F1's 'fruit machine' race that led to the Pirelli era — and increasing tyre management


F1 Retro
A topsy-turvy 2010 Canadian GP was so unpredictable, it formed the basis of Pirelli's tyre development direction for the years to come – and shaped F1 as we know it today, writes Mark Hughes

2 Lewis Hamilton McLaren 2010 Canadian GP Montreal

2010 Canadian GP shaped the future of F1 racing

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On Sunday in Montreal — on the very weekend it was confirmed that Bridgestone had tendered for the F1 tyre supply contract from 2025-27 — Max Verstappen discovered quite early that this wasn’t a typical 2023 race. It wasn’t even a typical race from throughout his F1 career. Because far from having to nurse the Pirellis to keep them below the critical temperature threshold, he was having to push them to keep hot enough. He was having to push! In the race!

It happens sometimes. On those days when the compound is a little on the hard side for the demands of the track and the temperature, the tyres never quite reach that point where the tread is hot enough that the driver needs to manage the tyre – by driving it just on the edge of thermal equilibrium. That’s how it usually is: back off too much and they don’t switch on, push on too hard and they become too hot. That’s the convention in the Pirelli era, which has been in place since 2011. But sometimes, like on Sunday, you never quite reach that point where they become too hot and all you have to do is push on to prevent them becoming too cold.

That’s the mechanism Pirelli chose all those years ago. The forces fed through the tyres by a modern F1 car are immense and the absolute unacceptable result for a tyre company is a tyre failure. It’s very dangerous and very visible and is capable of making a marketing asset into an expensive liability in a fraction of a second. Preventing the F1 car from transferring the sort of sustained loads to the tyre’s core it would otherwise be capable of by engineering a tyre which cannot be lapped flat-out for very long before the tread gets too hot is a neat way of creating a safe tyre without the expense of tyre war technology and massive development budgets to keep up with the development gains of the cars. The excess heat keeps the excess loads away from the tyre’s structure, forming a sort of safety valve.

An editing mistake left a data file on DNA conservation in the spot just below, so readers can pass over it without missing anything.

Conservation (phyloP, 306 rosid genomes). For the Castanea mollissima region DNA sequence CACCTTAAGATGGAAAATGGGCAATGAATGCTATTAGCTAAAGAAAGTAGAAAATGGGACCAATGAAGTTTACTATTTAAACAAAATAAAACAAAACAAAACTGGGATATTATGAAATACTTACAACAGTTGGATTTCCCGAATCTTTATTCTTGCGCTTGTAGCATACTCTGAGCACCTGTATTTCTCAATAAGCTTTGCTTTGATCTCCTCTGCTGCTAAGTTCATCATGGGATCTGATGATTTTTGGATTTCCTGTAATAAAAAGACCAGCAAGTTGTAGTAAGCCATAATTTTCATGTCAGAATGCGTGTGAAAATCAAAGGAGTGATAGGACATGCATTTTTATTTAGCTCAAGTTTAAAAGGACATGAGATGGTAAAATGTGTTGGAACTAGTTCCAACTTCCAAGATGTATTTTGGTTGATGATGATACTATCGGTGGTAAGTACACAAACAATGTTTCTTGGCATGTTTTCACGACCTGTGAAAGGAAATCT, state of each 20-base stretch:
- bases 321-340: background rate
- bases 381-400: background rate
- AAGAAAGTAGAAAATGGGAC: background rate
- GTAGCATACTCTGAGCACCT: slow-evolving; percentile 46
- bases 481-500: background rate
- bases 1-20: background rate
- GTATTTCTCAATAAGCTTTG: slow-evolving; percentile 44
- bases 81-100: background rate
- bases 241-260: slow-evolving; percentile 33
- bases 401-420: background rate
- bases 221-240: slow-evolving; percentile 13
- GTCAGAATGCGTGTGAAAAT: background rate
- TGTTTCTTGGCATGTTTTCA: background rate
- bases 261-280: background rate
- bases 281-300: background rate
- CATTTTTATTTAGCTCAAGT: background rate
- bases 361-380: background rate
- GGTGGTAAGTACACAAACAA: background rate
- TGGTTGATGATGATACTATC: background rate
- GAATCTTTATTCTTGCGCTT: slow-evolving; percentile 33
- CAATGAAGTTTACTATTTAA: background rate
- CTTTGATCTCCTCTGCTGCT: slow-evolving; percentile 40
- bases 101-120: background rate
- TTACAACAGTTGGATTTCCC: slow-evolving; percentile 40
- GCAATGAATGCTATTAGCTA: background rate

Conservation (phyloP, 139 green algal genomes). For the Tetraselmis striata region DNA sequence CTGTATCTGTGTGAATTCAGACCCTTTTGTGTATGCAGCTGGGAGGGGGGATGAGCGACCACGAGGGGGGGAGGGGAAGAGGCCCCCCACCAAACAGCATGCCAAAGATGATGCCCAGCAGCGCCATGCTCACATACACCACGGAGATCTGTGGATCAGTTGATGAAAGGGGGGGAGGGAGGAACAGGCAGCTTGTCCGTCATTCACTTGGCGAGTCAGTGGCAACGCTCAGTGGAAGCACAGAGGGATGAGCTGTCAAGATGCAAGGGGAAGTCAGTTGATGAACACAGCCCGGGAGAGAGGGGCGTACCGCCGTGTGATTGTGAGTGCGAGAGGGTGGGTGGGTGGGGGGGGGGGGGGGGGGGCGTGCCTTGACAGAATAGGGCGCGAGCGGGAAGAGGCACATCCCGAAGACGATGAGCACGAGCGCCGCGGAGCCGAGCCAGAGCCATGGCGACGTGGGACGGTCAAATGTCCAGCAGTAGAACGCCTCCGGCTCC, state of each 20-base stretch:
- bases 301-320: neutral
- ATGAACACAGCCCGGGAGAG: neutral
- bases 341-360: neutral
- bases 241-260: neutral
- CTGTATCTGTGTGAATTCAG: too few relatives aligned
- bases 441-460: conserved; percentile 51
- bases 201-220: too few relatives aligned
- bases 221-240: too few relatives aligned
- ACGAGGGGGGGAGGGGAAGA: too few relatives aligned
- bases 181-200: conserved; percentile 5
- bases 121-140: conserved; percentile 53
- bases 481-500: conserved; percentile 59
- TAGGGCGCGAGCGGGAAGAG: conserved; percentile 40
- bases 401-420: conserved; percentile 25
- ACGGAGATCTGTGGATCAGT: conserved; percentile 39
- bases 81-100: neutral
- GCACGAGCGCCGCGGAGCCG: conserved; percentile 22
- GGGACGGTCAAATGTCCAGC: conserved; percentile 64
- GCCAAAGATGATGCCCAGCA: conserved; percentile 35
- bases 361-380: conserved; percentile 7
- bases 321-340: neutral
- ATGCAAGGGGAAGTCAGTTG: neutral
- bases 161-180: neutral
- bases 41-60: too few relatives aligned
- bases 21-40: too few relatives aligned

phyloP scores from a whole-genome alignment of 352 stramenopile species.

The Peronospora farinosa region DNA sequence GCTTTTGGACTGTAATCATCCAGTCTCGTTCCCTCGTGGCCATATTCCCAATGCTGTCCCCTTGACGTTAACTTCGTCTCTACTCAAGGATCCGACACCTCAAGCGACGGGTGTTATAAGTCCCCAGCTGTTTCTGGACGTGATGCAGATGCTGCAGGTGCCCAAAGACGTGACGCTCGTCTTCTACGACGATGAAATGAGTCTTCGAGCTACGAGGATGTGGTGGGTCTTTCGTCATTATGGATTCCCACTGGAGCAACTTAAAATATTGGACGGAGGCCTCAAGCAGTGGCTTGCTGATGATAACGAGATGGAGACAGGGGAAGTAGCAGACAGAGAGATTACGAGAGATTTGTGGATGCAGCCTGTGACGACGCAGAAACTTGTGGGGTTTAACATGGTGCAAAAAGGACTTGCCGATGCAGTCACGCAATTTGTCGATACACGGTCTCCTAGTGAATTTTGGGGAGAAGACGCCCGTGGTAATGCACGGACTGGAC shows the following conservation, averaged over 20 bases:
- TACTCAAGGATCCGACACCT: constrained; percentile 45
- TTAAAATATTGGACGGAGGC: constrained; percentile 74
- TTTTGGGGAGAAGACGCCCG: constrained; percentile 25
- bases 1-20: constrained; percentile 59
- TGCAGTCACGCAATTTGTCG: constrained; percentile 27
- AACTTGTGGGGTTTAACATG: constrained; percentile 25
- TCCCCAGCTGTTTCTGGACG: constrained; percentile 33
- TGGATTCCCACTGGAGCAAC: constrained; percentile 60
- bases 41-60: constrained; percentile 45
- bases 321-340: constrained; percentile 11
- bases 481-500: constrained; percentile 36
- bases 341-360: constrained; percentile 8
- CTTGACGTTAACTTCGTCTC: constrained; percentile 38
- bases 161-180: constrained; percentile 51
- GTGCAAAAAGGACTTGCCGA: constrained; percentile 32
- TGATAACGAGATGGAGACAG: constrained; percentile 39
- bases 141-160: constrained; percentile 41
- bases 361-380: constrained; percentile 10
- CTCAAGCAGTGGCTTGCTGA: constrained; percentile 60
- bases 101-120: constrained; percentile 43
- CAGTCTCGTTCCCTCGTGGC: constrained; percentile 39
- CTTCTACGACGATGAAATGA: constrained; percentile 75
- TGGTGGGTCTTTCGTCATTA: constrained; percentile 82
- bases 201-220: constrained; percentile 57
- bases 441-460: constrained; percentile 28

Lewis Hamilton McLaren 2010 Canadian GP Montreal

Hamilton led off the start, but had to pit on lap seven

Grand Prix Photo

But the loads are not great around Montreal, just a succession of short, slow corners: Monaco with long straights as one engineer referred to it at the weekend. So if you happen to hit it right with the weather, an old-fashioned, flat-out push race can still happen here, quite safely, without any particular tyre jeopardy. It happened this way in 2016 too when Lewis Hamilton and Sebastian Vettel had a great flat-out duel for the last stint.

It’s fantastically ironic that these untypical Pirelli era races should happen at Montreal. Because it was the 2010 race here at which Bridgestone inadvertently helped create the Pirelli era. Quite by chance. The compound choices made by Bridgestone combined with the cool weather conditions and partly resurfaced track to make for a crazily volatile race, the likely winners shuffling around like symbols on a fruit machine. Bernie Ecclestone was so enthused by how it had played out that he asked Pirelli if it could engineer that sort of race as a matter of course. Pirelli said it would try.